MAGICAL AND BREATHTAKING SCENERY

Land's End, Cornwall.

When I set out for Lyonesse
A hundred miles away,
The rime was on the spray,
And starlight lit my lonesomeness
When I set out for Lyonesse
A hundred miles away.

When I came back from Lyonesse
With magic in my eyes,
All marked with mute surmise
My radiance rare and fathomless
When I came back from Lyonesse
With magic in my eyes!

From "When I Set Out For Lyonesse"
By Thomas Hardy
(1840-1928)

Charles Dickens claimed that he knew of no experience equal to that of watching a sunset over Land’s End, and although the place has changed since his day, it still possesses a magic, which the paraphernalia of the tourist industry does not dispel.

Take a few short steps to the east or the west, and you encounter some of the most awe-inspiring cliff-top scenery in Britain.

Stand here on a still summer day, when a silvery tide fills the myriad coves and inlets beneath, and feelings of genuine enchantment wash over you.

Return to the very same spot when a belligerent westerly is whipping the waves into a foaming frenzy, or a white mist has draped itself over the rugged headland and you sense the awesome majesty and changeable temperament of the place.

Legend says that a lost kingdom lies beneath the emerald waters that stretch from this jagged coastline to the Isles of Scilly, twenty- eight miles to the west.

It was a fabled land of splendid towns, ripe orchards and a hundred and forty churches.

One of its inhabitants, a man named Trevelyan, became concerned at the, apparently, dangerous in-roads that the sea was making against the land, and moved his family and cattle to higher ground.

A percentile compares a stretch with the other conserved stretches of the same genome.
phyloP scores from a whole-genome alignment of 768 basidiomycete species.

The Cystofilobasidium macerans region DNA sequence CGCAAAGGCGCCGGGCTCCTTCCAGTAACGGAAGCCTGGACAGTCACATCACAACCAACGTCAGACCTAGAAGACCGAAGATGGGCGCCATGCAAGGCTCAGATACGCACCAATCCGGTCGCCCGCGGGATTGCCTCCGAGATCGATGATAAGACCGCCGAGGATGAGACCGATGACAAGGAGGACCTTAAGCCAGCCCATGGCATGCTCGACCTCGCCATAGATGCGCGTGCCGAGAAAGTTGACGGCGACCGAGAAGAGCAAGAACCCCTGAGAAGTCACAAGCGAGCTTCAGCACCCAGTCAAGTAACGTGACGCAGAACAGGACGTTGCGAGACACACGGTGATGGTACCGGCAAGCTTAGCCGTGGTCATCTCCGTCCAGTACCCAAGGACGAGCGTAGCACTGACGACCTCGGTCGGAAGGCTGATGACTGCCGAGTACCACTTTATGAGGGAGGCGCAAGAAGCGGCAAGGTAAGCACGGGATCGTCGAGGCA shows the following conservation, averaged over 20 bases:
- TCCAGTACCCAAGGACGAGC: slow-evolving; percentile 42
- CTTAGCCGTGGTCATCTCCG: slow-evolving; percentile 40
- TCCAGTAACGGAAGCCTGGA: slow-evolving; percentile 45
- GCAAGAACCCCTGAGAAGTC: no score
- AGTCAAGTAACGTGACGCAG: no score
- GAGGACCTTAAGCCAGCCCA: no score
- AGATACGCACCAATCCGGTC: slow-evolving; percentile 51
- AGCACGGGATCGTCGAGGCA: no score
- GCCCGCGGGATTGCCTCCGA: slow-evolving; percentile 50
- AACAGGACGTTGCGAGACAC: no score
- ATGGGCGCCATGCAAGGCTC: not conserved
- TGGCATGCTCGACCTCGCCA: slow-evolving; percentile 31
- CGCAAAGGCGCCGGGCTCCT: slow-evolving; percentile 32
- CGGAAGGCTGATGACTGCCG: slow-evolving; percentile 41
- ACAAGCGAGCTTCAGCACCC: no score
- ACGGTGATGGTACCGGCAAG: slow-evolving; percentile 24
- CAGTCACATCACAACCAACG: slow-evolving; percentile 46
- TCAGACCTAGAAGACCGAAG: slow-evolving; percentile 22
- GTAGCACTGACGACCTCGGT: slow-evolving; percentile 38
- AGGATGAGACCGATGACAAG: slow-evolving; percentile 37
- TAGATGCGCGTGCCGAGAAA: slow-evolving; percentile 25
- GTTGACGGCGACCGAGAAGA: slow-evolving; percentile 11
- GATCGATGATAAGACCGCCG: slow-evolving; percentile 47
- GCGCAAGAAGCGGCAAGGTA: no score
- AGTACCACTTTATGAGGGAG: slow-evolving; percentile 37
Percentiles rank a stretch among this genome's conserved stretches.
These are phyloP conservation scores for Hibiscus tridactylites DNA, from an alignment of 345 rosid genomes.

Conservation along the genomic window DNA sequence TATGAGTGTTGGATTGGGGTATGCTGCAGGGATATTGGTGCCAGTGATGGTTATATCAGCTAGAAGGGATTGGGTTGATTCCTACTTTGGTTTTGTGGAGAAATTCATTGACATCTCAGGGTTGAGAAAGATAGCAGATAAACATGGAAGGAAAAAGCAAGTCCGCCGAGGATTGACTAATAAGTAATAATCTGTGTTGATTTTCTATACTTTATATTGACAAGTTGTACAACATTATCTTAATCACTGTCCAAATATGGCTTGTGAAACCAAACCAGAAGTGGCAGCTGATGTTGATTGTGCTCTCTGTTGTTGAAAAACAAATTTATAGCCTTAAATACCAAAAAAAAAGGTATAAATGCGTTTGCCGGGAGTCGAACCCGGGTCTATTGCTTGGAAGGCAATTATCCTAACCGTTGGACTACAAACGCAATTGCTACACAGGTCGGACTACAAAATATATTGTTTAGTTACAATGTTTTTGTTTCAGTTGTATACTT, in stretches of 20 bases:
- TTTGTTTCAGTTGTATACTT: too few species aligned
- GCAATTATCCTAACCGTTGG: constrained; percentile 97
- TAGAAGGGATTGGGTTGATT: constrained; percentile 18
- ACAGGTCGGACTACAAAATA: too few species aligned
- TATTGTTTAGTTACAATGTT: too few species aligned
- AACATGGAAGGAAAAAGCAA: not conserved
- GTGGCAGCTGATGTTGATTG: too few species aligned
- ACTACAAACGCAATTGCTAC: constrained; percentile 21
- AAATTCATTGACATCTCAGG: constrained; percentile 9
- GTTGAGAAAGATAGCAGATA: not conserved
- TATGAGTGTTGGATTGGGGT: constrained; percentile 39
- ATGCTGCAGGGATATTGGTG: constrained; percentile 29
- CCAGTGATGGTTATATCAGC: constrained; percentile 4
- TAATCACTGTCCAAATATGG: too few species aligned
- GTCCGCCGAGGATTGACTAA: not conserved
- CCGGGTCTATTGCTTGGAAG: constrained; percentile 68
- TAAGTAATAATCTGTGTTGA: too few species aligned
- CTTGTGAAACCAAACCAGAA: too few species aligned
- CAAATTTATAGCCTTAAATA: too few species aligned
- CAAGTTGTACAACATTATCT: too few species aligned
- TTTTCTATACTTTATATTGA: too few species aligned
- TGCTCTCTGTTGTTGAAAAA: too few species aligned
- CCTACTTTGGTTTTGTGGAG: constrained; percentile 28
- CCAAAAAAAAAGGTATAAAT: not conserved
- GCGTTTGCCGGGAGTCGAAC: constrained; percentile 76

His fears proved well founded, for one day a great flood swept over the kingdom drowning everyone except Trevelyan, who having leapt onto his white horse, galloped before the waves and managed to reach the safety of a cliff-cave at Land’s End.

In the past, local fishermen are said to have frequently dredged up masonry and panes of ancient glass in their nets, whilst others say that on, storm tossed nights, the bells of the lost land can be heard tolling beneath the waves.

The Arthurian epics claimed that this lost land was the Kingdom of Lyonesse where Tristan, the famed lover of Iseult, was born.

In Tennyson’s Idylls of the King, it was in "the sunset bound of Lyonnesse," in the fading light of the winter solstice, that Arthur fought his final battle against Mordred.

A "death white mist slept over sand and sea" causing such confusion that "friend slew friend not knowing whom he slew."

Arthur’s faithful knights fell around him and then, at twilight, a dead hush fell.

Suddenly, a bitter wind blew the mist aside to reveal Mordred standing amongst the corpses.

Arthur rushed at him but was smitten "hard on that helm which many a heathen sword had beaten thin."

With one last stroke of Excalibur he managed to kill Mordred but then fell mortally wounded.